Unisend has officially expanded to Mexico and will launch trading in the market this evening via its new website Unisend.com.mx.
The Argentina-based bitcoin exchange's domestic bank accounts were suddenly closed earlier this August, a development that temporarily halted consumer deposits and bank transfers. However, it continues to serve the market as it seeks to more broadly expand its services in Latin America.
If Unisend's goal is to become a reference point for bitcoin trading across the region, as founder Pablo Esterson indicated in a conversation with CoinDesk, Mexico is the first step in its expansion plan, which includes Uruguay, Brazil, Chile and Peru.
“We're looking forward to offering all our users an easy way to buy and sell bitcoins, always using local banks in order to keep competitive, quick withdrawals and deposit commission for local currencies,” Esterson said.
Unisend said fees will be waived during the first few weeks after launch, and that registered users will receive a bonus for helping other users make their first trades.
Both those who refer new users who spend between Mex$1 and Mex$3,000 on the platform as well as those who spend this amount during the promotional period will receive a 1.5% bonus. Bonuses of 2.5% and 3% are also available to those who spend between Mex$3,000 and Mex$10,000 and more than Mex$10,000, respectively.
The exchange is open for money transfers and will integrate cash and credit card payments that enable people to buy bitcoin.
Banks vs payments solutions
Since the disruption of its banking resources this summer, the company has had to work with a payments solution provider in order to continue serving Argentina, making it harder for people to gain access to its tools and resources.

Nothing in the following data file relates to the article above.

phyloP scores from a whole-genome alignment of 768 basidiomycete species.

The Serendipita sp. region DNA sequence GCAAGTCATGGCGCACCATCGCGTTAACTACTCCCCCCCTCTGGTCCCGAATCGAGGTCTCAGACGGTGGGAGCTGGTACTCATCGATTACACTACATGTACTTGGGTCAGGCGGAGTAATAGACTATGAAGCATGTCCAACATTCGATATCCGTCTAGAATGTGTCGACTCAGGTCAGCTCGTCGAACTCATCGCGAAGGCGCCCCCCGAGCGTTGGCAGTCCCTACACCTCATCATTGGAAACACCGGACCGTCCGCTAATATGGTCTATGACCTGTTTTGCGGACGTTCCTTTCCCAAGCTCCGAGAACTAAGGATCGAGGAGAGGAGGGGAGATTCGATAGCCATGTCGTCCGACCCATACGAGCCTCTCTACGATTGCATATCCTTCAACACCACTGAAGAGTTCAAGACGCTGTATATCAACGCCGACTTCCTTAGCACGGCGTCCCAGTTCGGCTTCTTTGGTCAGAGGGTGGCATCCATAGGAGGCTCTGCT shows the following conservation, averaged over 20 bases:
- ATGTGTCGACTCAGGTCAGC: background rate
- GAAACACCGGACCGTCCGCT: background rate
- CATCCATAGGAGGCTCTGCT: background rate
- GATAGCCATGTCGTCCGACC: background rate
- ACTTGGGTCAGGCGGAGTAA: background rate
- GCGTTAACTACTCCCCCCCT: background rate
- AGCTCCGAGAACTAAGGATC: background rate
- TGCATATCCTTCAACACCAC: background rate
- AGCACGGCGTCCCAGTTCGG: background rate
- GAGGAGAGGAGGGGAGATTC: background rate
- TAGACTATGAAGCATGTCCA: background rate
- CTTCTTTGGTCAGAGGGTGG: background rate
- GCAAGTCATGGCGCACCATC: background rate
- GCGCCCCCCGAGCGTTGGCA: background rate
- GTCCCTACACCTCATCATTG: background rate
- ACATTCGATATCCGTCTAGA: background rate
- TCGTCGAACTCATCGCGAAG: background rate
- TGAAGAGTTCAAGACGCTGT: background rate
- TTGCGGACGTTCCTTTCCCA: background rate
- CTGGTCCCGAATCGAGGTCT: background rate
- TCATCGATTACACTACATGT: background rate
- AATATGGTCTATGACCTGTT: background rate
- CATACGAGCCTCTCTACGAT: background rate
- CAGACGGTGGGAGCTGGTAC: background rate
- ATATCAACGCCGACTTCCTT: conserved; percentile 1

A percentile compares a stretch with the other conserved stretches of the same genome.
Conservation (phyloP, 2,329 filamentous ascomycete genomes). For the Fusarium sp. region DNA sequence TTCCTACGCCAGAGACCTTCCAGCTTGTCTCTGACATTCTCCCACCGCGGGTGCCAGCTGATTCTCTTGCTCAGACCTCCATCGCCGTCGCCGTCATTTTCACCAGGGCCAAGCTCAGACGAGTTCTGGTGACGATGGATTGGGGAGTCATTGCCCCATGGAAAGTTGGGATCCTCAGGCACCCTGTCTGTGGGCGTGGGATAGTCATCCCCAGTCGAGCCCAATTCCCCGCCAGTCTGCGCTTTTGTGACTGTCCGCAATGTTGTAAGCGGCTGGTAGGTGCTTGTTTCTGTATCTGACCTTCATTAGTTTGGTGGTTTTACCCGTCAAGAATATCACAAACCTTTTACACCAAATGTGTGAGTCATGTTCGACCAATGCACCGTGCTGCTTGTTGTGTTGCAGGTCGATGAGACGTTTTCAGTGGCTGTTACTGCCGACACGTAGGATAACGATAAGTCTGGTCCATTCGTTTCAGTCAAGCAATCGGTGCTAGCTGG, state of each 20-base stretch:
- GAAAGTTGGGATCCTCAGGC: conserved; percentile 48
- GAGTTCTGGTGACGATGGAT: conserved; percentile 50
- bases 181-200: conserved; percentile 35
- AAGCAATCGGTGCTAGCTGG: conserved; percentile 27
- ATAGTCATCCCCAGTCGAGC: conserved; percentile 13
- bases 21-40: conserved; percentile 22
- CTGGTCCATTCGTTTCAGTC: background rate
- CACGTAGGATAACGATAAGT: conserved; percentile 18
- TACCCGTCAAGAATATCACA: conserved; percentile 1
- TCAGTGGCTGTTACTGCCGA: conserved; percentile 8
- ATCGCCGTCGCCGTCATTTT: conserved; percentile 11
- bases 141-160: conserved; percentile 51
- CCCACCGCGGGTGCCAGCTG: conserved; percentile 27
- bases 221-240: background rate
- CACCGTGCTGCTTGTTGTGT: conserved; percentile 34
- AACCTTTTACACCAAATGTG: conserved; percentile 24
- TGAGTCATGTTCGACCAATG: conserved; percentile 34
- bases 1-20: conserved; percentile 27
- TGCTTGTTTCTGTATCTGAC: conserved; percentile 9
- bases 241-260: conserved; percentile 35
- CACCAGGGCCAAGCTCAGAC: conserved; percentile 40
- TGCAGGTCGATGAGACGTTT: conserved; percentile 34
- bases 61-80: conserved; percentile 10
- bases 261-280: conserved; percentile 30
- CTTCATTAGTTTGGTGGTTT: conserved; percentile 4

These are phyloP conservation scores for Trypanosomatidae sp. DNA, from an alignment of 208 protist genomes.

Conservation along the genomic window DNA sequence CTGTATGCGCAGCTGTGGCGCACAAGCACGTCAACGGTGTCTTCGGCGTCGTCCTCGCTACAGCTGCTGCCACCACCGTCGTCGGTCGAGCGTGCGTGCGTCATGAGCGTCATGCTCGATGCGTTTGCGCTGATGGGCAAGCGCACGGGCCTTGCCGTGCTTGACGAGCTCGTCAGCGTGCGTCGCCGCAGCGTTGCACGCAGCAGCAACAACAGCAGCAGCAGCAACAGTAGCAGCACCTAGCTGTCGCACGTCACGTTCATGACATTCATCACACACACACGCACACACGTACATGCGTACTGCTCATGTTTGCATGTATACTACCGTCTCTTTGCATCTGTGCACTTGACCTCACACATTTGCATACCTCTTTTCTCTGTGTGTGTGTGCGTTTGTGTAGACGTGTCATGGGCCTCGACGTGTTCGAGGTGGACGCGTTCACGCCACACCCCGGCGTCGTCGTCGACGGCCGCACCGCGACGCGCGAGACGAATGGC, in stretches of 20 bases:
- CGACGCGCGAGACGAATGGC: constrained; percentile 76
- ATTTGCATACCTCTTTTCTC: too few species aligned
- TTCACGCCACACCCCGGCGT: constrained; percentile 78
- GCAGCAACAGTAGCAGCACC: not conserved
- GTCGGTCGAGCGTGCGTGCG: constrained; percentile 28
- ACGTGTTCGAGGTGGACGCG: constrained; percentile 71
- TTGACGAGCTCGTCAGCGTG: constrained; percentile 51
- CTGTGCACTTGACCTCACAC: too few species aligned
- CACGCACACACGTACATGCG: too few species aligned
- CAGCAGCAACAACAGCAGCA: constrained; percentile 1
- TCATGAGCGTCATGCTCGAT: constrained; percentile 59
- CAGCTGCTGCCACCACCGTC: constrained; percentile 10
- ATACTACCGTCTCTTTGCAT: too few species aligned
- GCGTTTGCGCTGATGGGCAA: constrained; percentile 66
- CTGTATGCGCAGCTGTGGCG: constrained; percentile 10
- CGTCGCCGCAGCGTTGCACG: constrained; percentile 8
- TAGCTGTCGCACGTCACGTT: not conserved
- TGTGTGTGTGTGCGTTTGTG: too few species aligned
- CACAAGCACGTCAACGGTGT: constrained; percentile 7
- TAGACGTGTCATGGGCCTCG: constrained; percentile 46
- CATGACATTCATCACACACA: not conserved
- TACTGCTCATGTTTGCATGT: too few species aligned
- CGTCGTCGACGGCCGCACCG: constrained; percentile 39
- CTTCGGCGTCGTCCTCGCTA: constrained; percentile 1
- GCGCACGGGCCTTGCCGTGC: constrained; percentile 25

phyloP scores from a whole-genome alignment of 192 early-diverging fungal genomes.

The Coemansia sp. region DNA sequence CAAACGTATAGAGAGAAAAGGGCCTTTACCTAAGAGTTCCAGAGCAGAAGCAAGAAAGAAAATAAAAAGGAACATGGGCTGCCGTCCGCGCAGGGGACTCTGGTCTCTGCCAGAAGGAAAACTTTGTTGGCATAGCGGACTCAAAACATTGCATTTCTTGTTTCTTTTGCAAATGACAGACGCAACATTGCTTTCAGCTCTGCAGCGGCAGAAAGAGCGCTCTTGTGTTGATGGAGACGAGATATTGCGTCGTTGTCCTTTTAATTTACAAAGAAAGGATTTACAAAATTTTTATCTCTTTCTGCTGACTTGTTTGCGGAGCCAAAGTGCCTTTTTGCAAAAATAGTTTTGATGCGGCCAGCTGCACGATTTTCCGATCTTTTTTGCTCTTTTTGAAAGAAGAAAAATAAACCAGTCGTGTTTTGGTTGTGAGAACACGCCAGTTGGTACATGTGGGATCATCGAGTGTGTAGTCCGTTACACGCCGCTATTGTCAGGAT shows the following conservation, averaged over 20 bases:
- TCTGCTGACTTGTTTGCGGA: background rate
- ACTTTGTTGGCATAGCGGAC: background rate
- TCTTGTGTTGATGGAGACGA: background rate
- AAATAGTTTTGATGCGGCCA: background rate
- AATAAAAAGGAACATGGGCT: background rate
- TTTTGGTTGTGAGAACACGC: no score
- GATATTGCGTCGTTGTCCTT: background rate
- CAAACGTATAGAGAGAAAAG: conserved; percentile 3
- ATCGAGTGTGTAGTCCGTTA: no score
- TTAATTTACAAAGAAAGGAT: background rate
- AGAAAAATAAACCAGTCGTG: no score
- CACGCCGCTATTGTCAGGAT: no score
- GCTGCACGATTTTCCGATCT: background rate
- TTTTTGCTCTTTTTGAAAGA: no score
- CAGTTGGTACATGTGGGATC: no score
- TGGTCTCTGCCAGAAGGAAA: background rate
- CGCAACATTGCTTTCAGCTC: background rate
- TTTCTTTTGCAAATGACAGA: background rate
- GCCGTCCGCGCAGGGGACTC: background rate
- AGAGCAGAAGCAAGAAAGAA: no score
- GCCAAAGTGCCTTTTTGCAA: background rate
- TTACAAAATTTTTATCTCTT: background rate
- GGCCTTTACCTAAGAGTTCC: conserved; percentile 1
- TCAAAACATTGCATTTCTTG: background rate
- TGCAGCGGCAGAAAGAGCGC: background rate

The team is now seeking to open up new bank accounts so it can increase its volume and provide a more stable service to its user base. Unisend partner José Rodriguez told CoinDesk that working with a local banking partner helps it reduce costs for users.
As a result, the company said its fees for bank-to-bank transfers within Mexico cost between US$0 and US$1 depending on the bank, a fee structure it believes gives it an edge to other payment solution providers like AstroPay, which charge between 2% and 5% of the total amount transferred.
Further, the exchange rate is higher than market price when exchanging from a local currency to USD or pesos.
“Its a solution but expensive for the user,” Rodriguez added.
Regulation threat still looms
Rodriguez went on to tell CoinDesk that Mexican banking and securities authorities have cautioned Unisend, advising that, for the time being, “bitcoin operations, payments or exchanges will not be forbidden or regulated yet”.
By contrast Argentina's postition towards bitcoin is still uncertain, neither supporting nor prohibiting companies like Unisend, Esterson said.
“That makes it a little hard for us to find financial institutions to support our operations, though we are still on our way to opening new accounts,” he added. “In the meantime we are still operating with other payment options.”
Global strategy, local approach
To begin, Unisend Mexico will operate on its own, independent of its Argentinean counterpart. However, Esterson said the company is working to integrate the two platforms into a global exchange for the whole of Latin America.
is the largest Spanish-speaking country in Latin America and second most populous after Brazil, he added, citing such attributes along with the country's widespread access to the Internet as the main reasons to replicate Unisend’s operations there first.
Images via Unisend and Shutterstock
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